As we approach the end of 2020, it’s a good time to review your investment portfolio for tax-
saving opportunities. Although you shouldn’t base your investment decisions on taxes alone, it’s
important to weigh the tax implications when buying and selling securities. Here are some tips to
Have you recognized significant capital gains this year? If so, consider selling some investments
that have declined in value to soften the tax blow. You can use these losses to offset capital gains
and, if you end up with a net loss for the year, you can use it to offset up to $3,000 in wages or
other ordinary income.
If you’ve recognized a net capital loss this year, consider harvesting some capital gains. If you’ve
been thinking about selling investments that have appreciated in value, doing so now allows you
to reduce or eliminate capital gains taxes by offsetting those gains against your losses. If you use
this strategy, it’s a good idea to leave yourself with a $3,000 net loss to reduce your ordinary
Beware the Wash Sale Rule
Some investors sell securities at a loss to harvest the tax benefits and then buy them back to keep
their portfolios intact. This can be an effective strategy, but there’s some risk involved because of
the “wash sale” rule. That rule prevents you from currently deducting a loss on the sale of a
security if you purchase a substantially identical security within 30 days before or after the sale.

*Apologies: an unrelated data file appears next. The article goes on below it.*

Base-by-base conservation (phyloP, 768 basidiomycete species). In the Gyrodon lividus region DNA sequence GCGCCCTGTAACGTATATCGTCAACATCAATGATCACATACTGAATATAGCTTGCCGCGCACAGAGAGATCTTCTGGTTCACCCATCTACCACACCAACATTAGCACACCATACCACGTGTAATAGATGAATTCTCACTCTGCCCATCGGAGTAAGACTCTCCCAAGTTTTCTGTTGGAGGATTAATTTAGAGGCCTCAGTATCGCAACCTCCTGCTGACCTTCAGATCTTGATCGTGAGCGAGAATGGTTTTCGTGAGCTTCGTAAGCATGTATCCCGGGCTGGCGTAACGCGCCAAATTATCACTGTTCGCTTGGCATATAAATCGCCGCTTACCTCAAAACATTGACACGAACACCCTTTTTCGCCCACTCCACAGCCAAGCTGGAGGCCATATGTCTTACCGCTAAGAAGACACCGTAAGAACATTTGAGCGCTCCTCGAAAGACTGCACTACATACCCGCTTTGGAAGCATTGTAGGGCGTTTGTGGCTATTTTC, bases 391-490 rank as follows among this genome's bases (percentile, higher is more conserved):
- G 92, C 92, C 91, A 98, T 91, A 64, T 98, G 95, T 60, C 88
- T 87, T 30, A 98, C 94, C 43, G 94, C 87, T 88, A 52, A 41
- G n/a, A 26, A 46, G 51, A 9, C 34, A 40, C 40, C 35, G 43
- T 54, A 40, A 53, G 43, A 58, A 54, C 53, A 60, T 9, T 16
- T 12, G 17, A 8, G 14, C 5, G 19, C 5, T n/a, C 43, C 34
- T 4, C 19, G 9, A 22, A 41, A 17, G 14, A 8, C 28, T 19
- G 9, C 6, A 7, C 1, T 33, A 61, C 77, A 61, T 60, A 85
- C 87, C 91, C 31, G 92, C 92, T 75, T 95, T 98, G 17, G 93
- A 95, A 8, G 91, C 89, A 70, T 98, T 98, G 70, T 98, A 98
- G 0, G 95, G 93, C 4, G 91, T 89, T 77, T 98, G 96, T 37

For example, if you sell stock at a loss on December 15, you’ll have to wait at least 31 days
(until January 15) to purchase the same stock in order to deduct the loss this year. If the stock’s
price rises sharply during the waiting period, the additional expense of buying it back will reduce
or even erase the tax benefit.
There are strategies you can use to avoid the wash sale rule. One option is to buy similar, but not
identical, securities immediately after the sale. Another is to “double up” your investment — in
other words, you first buy the same number of shares of the security you wish to sell at a loss,
then you wait 31 days to sell the original shares. When you sell, one of two things happens: 1)
you deduct a loss as planned on the original shares, or 2) if the price goes up the gain on the
additional shares makes up for any lost deductions. Either way, when the dust settles, your
portfolio is unchanged.
Donate Appreciated Stock to Charity
If you’re planning to make charitable contributions this year, consider donating appreciated
publicly traded stock rather than cash. You’ll still enjoy the benefit of a charitable income tax
deduction, plus you’ll avoid taxes on the gain you would have recognized had you sold the stock.
These are just a few examples of year-end strategies investors can use to reduce their tax bills.
For assistance in creating a year-end tax plan that strikes an appropriate balance between tax
savings and smart investment choices, please contact us.